Serving as a PCV in an English speaking country certainly has its perks. While I’m probably lost in translation (wonderful film, by the way) a little less than say, someone who has to learn a narrowly-spoken African dialect, it doesn’t mean that I always get the full picture.
In Jamaica, the local creole is called Patois, or Patwa (sometimes padwa, depends on who you’re talking to). While I’m far from fluent (the rhythm is tough for me to tack down), here are a few basic essential phrases:
– Whagwan What’s up?/what’s goin’ on?
– Whappn’? What’s happening/what’s up (greeting)
– Mi dehyuh! I’m here/I’m ok
– Unu chat too much You (all) need to shut up
–Tahp di noise! Really, shut up
– Mi nah romp! I don’t want to play with you
– it too dear it’s too expensive
– whitey/brownin/blackie YOU (depending on skin color, not to be offensive)
– ‘aat bady gyal hot bodied girl
– Mi criss I’m cool/good
– Di ting tun up! It’s really awesome! e.g. Yuh hair style tun up, gyal!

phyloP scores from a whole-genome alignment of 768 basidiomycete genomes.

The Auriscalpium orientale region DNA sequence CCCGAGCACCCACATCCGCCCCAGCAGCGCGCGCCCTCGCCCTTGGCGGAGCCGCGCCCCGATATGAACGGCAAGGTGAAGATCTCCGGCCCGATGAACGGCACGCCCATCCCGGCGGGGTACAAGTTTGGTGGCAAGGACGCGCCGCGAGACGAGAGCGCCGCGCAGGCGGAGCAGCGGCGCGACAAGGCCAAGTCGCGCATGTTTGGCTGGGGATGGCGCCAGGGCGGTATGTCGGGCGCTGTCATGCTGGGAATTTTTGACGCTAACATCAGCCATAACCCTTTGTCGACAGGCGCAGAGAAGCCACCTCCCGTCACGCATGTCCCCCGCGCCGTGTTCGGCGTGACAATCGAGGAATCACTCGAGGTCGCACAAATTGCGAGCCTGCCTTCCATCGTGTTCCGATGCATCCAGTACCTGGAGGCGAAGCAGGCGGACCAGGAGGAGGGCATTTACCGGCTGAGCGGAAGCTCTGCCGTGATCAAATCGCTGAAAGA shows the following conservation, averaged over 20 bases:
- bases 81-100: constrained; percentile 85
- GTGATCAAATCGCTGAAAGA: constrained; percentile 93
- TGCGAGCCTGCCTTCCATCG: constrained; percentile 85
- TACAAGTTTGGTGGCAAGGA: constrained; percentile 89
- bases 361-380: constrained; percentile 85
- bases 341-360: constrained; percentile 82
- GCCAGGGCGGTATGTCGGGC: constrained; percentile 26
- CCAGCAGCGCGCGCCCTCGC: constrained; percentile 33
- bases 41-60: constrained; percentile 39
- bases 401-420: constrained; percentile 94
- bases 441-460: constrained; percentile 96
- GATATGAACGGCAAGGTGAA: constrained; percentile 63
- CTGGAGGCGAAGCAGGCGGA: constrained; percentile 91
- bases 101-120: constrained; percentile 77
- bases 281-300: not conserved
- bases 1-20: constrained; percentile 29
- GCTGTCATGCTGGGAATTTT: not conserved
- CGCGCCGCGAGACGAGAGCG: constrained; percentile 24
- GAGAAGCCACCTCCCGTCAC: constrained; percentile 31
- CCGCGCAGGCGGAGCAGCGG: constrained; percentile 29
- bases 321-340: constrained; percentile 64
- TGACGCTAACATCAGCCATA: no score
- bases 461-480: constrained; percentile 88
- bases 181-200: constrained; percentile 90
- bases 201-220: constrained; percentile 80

– Watch out fi dis Watch out for this (because I’m about to blow your mind), as in:
To give you a taste, here are some examples of things said to me on my daily walk to school:
“Browniiiinnnn! Whagwan gyal? Yuh gud? Yuh know seh mi gud cuh mi deh see yuh walk pass lookin so nice, yuh ‘aat bady gyal!”
“Psssssst! Miss! laang time mi nuh see yuh! Mi di tink seh yuh gaan a farin!” (“Hey miss! I haven’t seen you in a long time, I thought you went back to America” -guy I saw last week)
A fellow PCV put it perfectly when he said that we learn enough of the language to have some fun with it. I hope that you’ll have some fun with this! Oh, and by the way, Jamaicans actually do say yeah mon. Like, a lot.